Check if the manufacturer offers a warranty for the flooring material when installed over ceramic tiles. A solid warranty can provide peace of mind.

7 Mistakes to Avoid When Putting Flooring Over Ceramic Tile:

During installing new flooring over ceramic tile, doing mistakes or wrong actions are common. Hence, it’s important to be aware of potential mistakes that can lead to unsatisfactory results. Here are some common mistakes to avoid.

  1. Skipping Surface Preparation:

Neglecting to properly clean and prepare the ceramic tile surface can result in poor adhesion of the new flooring material. Clean the tiles thoroughly and address any unevenness or damage before proceeding.

  1. Ignoring Compatibility:

Not all flooring types are suitable for installation over ceramic tiles. Ensure that the new flooring material is approved by the manufacturer for this application to prevent issues down the line.

  1. Neglecting Underlayment:

Overlooking the necessity of using the appropriate underlayment when installing new flooring over ceramic tiles can have significant consequences. A suitable underlayment provides essential support, insulation, and moisture protection. Without it, the new flooring might lack stability and insulation, leading to discomfort and potential damage.

  1. Incorrect Expansion Gaps:

Failing to leave adequate expansion gaps at the edges of the room or near fixed objects can cause the new flooring to buckle or warp when it expands and contracts due to temperature changes.

  1. Choosing The Wrong Adhesive:

Selecting an inappropriate adhesive for the new flooring when covering ceramic tiles can lead to adhesion problems and instability. The wrong adhesive might not bond securely, causing the flooring to shift or detach over time.

  1. Neglecting Subfloor Conditions:

Failure to address an uneven subfloor beneath the ceramic tile floor can lead to an uneven final surface. Level the subfloor as needed before installing the new flooring.

  1. Rushing The Process:

Installing new flooring over ceramic tiles requires careful planning and attention to detail. Rushing through the process can lead to mistakes that are difficult to correct later.

Related Questions:

Can You Put A New Floor Over The Ceramic Tile?

You can install a new floor over existing ceramic tiles. This process involves preparing the ceramic tile surface by cleaning it thoroughly and ensuring it’s in good condition. Depending on the type of new flooring you choose, an underlayment may be needed to create a smooth and even surface.

Properly selected adhesives or installation methods are essential for a successful bond. However, it’s crucial to follow manufacturer guidelines and ensure compatibility between the new flooring and the ceramic tiles for a durable and visually appealing result.

Can You Put Plank Flooring Over Ceramic Tile?

You can place plank flooring over ceramic tiles. Ensure the tiles are clean, level, and free of damage. Depending on the type of plank flooring, an underlayment may be required for stability and insulation.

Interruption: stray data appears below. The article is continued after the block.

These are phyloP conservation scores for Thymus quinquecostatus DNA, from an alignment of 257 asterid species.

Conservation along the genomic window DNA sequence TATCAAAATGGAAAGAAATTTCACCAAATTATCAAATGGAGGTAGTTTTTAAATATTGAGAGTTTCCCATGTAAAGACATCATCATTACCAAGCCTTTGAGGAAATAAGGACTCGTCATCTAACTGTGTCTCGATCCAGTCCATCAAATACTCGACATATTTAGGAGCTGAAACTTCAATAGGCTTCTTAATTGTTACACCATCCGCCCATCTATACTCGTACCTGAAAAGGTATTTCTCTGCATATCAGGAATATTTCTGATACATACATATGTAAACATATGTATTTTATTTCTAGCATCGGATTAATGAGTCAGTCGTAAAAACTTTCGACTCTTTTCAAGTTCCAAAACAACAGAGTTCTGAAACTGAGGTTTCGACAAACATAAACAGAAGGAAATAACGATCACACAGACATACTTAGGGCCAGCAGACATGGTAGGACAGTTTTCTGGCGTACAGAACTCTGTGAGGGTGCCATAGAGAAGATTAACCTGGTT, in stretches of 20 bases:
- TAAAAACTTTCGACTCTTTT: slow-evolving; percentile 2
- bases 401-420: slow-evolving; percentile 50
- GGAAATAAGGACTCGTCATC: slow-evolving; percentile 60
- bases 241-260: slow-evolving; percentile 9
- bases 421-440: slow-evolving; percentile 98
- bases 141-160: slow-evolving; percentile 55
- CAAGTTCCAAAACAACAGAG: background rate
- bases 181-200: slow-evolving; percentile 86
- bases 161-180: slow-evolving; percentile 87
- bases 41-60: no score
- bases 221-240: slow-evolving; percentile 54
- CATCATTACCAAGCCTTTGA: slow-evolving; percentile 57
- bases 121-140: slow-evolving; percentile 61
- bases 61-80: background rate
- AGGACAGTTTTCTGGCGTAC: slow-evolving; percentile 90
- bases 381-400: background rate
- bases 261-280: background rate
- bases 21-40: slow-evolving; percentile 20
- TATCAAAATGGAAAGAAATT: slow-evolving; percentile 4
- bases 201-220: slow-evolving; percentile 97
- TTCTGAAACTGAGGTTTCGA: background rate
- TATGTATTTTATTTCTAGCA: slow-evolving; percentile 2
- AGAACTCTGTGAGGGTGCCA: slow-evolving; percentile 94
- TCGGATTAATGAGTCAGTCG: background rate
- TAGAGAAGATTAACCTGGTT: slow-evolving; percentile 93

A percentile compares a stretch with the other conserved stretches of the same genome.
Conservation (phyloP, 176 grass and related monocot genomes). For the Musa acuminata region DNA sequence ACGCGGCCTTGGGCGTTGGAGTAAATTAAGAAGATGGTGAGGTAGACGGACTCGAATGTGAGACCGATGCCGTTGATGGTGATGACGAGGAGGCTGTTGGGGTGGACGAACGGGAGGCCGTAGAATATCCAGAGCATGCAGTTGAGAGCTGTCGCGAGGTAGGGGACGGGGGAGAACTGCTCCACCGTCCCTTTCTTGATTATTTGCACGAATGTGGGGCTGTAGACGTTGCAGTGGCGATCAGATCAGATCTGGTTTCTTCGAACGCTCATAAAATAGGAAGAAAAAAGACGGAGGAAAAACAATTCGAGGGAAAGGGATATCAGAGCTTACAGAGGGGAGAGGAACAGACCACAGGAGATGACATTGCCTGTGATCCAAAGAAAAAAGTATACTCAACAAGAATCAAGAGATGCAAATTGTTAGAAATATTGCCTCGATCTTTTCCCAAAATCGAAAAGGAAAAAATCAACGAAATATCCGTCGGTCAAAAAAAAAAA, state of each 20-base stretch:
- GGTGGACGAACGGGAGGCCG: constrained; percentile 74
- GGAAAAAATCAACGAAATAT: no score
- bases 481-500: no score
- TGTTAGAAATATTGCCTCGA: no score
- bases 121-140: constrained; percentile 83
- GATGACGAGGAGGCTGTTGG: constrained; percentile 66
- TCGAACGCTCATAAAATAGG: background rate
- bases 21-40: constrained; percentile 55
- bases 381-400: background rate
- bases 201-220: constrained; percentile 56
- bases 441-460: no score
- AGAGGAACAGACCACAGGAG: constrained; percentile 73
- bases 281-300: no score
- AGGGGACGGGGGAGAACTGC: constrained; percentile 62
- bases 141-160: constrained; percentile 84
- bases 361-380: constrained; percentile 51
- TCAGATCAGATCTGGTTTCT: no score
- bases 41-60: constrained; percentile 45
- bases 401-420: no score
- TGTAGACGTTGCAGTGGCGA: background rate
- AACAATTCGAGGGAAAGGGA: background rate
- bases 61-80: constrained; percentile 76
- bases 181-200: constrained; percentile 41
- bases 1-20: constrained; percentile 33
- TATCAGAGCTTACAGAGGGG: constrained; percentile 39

Follow accurate instructions for the specific plank flooring type to achieve proper adhesion or installation. This can provide a fresh appearance without the need to remove the ceramic tiles.

Can You Install Ceramic Tile Over Existing Ceramic Tile?

You can install new ceramic tiles over existing ones. Ensure the old tiles are clean, stable, and in good condition. Use a proper adhesive to ensure adhesion. Remember that this method increases floor height and might require adjustments to doors and transitions.

Consulting a professional is advisable for a successful installation.

Is It Possible To Install All Types Of Flooring Over Ceramic Tile Floors?

Not all flooring materials are suitable for installation over ceramic tiles. Laminate, luxury vinyl planks (LVP), engineered wood, and some carpet tiles work well. Always check the manufacturer’s recommendations and ensure compatibility with the existing tile surface.

Do You Need To Remove The Ceramic Tiles Before Installing New Flooring?

You can install new flooring directly over ceramic tiles if they are in good condition. This saves time, effort, and costs associated with tile removal. Proper surface preparation and using the right flooring material ensure a successful and long-lasting installation.

Can You Install Carpet Over Ceramic Tiles?

Certain carpet tiles designed for this purpose can be installed over ceramic tiles. Ensure the tiles are even and free of debris before installation. Avoid using regular rolled carpet as it may not adhere well and could lead to uneven surfaces.

What if the ceramic tiles have cracks or chips?

If the tiles have significant damage, it’s best to address those issues before installing new flooring. Repair or replace damaged tiles to create a stable and even surface for the new flooring to adhere properly.


Upgrading your space by installing new flooring over ceramic tiles can be a cost-effective and aesthetically pleasing solution. But unknowing what type of flooring can be put over ceramic tiles floor hindrance during performing the task. Before beginning the process, assess the condition of the existing tiles and prepare the surface adequately for the new flooring material. Choose the right type of flooring that complements your space and lifestyle.

Jahidul Alam

Hello dear! This is Jahidul Alam. I am the admin of this Tidy Floor. I have been in the floor cleaning business for the last 20 years. My business is all about ensuring affordable flooring cleaning services for Americans.